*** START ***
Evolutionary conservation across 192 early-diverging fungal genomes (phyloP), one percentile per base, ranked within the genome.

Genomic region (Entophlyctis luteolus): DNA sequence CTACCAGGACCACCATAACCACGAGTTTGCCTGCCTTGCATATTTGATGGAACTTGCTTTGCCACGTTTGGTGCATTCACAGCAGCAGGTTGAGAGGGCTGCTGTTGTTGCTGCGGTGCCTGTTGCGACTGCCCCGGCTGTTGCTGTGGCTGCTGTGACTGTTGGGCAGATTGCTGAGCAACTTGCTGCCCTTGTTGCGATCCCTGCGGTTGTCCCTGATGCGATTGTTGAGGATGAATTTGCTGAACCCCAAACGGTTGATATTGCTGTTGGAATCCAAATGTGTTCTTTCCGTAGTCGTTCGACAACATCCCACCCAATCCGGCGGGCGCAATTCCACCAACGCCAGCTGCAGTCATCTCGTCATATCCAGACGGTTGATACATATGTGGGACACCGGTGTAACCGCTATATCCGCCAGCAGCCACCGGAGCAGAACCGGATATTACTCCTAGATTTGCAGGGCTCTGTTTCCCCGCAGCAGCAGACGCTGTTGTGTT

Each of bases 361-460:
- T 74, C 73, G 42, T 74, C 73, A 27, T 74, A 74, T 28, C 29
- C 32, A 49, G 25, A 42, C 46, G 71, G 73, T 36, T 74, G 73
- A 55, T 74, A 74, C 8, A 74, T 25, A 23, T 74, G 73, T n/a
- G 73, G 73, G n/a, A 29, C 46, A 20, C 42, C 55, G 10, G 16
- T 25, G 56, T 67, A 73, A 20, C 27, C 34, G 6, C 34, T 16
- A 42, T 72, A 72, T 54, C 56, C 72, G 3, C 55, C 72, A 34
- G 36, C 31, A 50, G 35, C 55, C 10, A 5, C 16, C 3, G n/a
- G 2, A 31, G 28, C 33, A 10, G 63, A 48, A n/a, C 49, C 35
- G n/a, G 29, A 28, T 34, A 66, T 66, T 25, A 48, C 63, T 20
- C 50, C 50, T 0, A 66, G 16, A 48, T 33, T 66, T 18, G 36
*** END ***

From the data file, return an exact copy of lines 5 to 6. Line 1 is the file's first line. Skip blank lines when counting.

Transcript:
- C 32, A 49, G 25, A 42, C 46, G 71, G 73, T 36, T 74, G 73
- A 55, T 74, A 74, C 8, A 74, T 25, A 23, T 74, G 73, T n/a